filler

[fil-er]
noun
1.
a person or thing that fills: a filler for pies; a filler of orders.
2.
a thing or substance used to fill a gap, cavity, or the like.
3.
a substance used to fill cracks, pores, etc., in a surface before painting or varnishing.
4.
a liquid, paste, or the like used to coat a surface or to give solidity, bulk, etc., to a substance, as paper or a chemical powder.
5.
Journalism. material, considered of secondary importance, used to fill out a column or page.
6.
an implement used in filling, as a funnel.
7.
cotton, down, or other material used to stuff or pad an object, as a quilt or cloth toy.
8.
material placed between the insole and the exterior sole of a shoe.
9.
Linguistics. (especially in tagmemics) one of a class of items that can fit into a given slot in a construction.
10.
Building Trades. a plate, slab, block, etc., inserted between two parallel members to connect them.
11.
the tobacco forming the body of a cigar.
12.
metal in the form of a rod or wire, used in brazing, welding, and soldering.

Origin:
1490–1500; fill + -er1

Dictionary.com Unabridged

fillér

[fee-lair, fil-air]
noun, plural fillér.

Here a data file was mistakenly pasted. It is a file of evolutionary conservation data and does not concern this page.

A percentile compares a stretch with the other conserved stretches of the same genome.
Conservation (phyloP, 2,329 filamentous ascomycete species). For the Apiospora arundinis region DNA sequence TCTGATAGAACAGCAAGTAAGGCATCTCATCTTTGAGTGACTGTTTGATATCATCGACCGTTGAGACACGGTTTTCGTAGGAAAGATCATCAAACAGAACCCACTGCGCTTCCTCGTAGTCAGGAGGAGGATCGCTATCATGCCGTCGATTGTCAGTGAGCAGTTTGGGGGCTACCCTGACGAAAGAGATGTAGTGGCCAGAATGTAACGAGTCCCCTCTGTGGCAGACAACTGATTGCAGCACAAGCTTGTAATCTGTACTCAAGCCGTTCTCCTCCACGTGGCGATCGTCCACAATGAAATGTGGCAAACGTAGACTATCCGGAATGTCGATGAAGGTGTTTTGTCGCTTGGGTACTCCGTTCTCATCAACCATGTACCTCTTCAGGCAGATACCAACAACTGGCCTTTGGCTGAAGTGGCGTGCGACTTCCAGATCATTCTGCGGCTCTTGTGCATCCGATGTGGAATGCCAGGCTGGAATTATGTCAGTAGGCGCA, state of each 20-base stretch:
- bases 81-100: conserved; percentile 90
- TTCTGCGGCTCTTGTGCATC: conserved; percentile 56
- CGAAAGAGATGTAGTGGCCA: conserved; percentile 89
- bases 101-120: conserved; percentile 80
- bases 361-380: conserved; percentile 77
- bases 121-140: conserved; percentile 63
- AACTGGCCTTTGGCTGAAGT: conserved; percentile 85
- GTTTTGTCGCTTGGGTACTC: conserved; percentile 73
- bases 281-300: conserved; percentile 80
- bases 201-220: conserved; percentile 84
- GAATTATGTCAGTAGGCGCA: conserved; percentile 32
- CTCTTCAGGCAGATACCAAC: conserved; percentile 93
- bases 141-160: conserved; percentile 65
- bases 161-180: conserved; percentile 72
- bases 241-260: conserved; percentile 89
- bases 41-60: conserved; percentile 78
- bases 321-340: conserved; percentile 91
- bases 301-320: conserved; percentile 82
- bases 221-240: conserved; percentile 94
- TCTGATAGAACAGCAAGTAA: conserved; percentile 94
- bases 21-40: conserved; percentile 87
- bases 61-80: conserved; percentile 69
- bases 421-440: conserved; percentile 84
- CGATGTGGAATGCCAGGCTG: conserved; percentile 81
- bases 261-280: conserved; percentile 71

an aluminum coin of Hungary, the 100th part of a forint.
Also, fil·ler.


Origin:
1900–05; < Hungarian < Middle High German vierer type of coin, equivalent to vier four + -er -er1

Dictionary.com Unabridged
Based on the Random House Dictionary, © Random House, Inc. 2014.
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Collins
World English Dictionary
filler (ˈfɪlə)
 
n
1.  a person or thing that fills
2.  an object or substance used to add weight or size to something or to fill in a gap
3.  a paste, used for filling in cracks, holes, etc, in a surface before painting
4.  architect a small joist inserted between and supported by two beams
5.  a.  the inner portion of a cigar
 b.  the cut tobacco for making cigarettes
6.  journalism articles, photographs, etc, to fill space between more important articles in the layout of a newspaper or magazine
7.  informal something, such as a musical selection, to fill time in a broadcast or stage presentation
8.  a small radio or television transmitter used to fill a gap in coverage

Collins English Dictionary - Complete & Unabridged 10th Edition
2009 © William Collins Sons & Co. Ltd. 1979, 1986 © HarperCollins
Publishers 1998, 2000, 2003, 2005, 2006, 2007, 2009
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Etymonline
Word Origin & History

filler
late 15c., one who fills, agent noun from fill (v.). Meaning Something used to fill is from 1590s. Specifically of food products by 1901.
Online Etymology Dictionary, © 2010 Douglas Harper
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Example sentences
Akin to that school cafeteria meat taste unique to meat with soy filler
  extender.
They can cause a litter problem, as in the ocean, but are the perfect material
  for a landfill since they are inert filler.
Design filler tanks so that propellant can be refueled with robot rockets to
  keep the thrusters fueled.
The notion that it's filler between the ads is outdated.
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